According to the doctrines of established Islamic jurisprudence, any real estate that has ever been conquered or occupied by Muslims remains the sacred territory of the Ummah in perpetuity. Regardless of later events — the Reconquista, the establishment of Israel — Muslim land is Muslim land forever.
The juridically recognized domains of Islam are considered to be held as a waqf, or scared trust, by the entire Ummah. These waqf territories include not only current Muslim-majority nations and previously conquered lands, but also the buildings and grounds of mosques and madrassas, Muslim cemeteries, and even the homes and community buildings where Muslims live and congregate.
Bear all this in mind when you read the following press release from the OIC. The European ethnic groups that Mr. Ihsanoglu mentions are considered part of “Europe’s Muslim identity” because they were originally conquered and converted to Islam by the sword.
It’s also notable that dhimmi-wannabes like Prince Charles are doing immense damage to the defense of indigenous European culture with their fawning attitudes towards Islam:
The Secretary General of the Organization of the Islamic Conference (OIC), Professor Ekmeleddin Ihsanoglu, delivered a speech at the Oxford Centre for Islamic Studies in the United Kingdom on Monday 28 April 2008 in which he tackled a number of crucial issues.
One of these issues was the identities of entities and groups which have been, according to Ihsanoglu, “affected by the vicissitude of times and the changeable fortunes of peoples”. He talked about injustices suffered by the peoples of Bosnia and Kosovo, and questioned the motives behind wars and difficulties in which these two European nations, for instance, have gone through.
Ihsanoglu stated that it is appropriate to tackle these injustices from cultural and intellectual perspectives and not only from a political perspective. Furthermore, he raised a number of questions about the identity of Europe and whether or not Europe does have a Muslim identity in addition to its Christian identity. In this context, he quoted Prince Charles, who praised the contribution of the Islamic Civilization and great Muslim scientists to Europe over 800 years of Muslims presence in Spain.
Moreover, he stressed that Muslims of European ethnicities such as Albanians, Bosnians, Torbich and Romans are all ethnicities of indigenous European origin, in addition to the millions of Muslims who have immigrated to Europe. As such, he stated, our present-day civilization which have strong Muslim roots, would qualify to be labeled a “Muslim-Christian” Civilization. He asked whether it would be right to admit that Islam and Muslims constitute one of the key components of the European Continent?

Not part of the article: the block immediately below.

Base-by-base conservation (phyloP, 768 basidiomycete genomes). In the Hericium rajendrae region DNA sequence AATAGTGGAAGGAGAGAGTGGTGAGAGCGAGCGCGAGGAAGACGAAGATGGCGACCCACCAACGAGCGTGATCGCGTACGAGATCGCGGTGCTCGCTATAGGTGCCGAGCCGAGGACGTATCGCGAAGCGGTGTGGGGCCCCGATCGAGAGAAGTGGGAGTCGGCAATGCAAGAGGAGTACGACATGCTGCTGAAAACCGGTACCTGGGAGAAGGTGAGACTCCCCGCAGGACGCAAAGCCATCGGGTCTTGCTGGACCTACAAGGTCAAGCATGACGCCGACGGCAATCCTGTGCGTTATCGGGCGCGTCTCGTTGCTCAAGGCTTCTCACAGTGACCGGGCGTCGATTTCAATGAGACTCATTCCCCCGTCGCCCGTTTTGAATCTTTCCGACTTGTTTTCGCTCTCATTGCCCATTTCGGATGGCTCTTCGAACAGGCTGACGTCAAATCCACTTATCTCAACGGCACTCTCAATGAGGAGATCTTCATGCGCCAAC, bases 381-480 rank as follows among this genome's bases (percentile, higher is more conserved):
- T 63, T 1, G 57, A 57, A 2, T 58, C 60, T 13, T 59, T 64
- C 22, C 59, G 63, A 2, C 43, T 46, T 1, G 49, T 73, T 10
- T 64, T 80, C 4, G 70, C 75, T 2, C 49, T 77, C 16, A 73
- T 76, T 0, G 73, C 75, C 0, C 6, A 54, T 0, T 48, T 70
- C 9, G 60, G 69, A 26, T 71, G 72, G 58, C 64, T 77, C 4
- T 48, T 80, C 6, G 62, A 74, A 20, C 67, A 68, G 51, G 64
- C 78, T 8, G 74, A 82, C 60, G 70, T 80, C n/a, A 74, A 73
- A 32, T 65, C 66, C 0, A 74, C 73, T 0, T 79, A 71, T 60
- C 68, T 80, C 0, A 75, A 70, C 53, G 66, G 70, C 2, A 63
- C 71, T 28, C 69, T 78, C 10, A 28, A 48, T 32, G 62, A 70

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In addition to the above, Ihsanoglu discussed how the way the OIC views the future and Islamic solidarity. He noted that during the last decade, the OIC Member States started to sense the need to revitalize the Organization and close ranks with a view to breaking free from the state of despondency and lack of action after a series of setbacks. He stressed that the deterioration of the socio-economic situation in most of the OIC Member States, coupled with rampant poverty, unchecked illiteracy and uncertain future, have compelled these countries to seek remedies for these impediments through joint actions.
The Secretary General also elaborated on the importance of the Ten-Year Programme of Action Document adopted by Mecca Summit in 2005 in dealing with the most pressing challenges facing the Muslim world today. He stated that this Document has constituted a paradigm-shift with a practical and realist timetable to ensure achieving the requested goals of the OIC. The Document has also enabled the OIC to come up with an amended Charter for the OIC which was endorsed by the 11th OIC Summit in Dakar in March 2008.
Ihsanoglu demonstrated the role of the OIC in the cultural, educational, scientific and economic fields. For example, he stated that the OIC Member States are working to promote cooperation to achieve sustainable development and strengthen intra-OIC economic and trade cooperation with a view to establishing a Muslim Common Market.
The Secretary General concluded by stressing on the OIC’s move, at the international level, to disseminate the true and correct teaching of Islam. He reiterated his call for the need to increase emphasis on dialogue and for historical reconciliation between Islam and the West.
Hat tip: TB.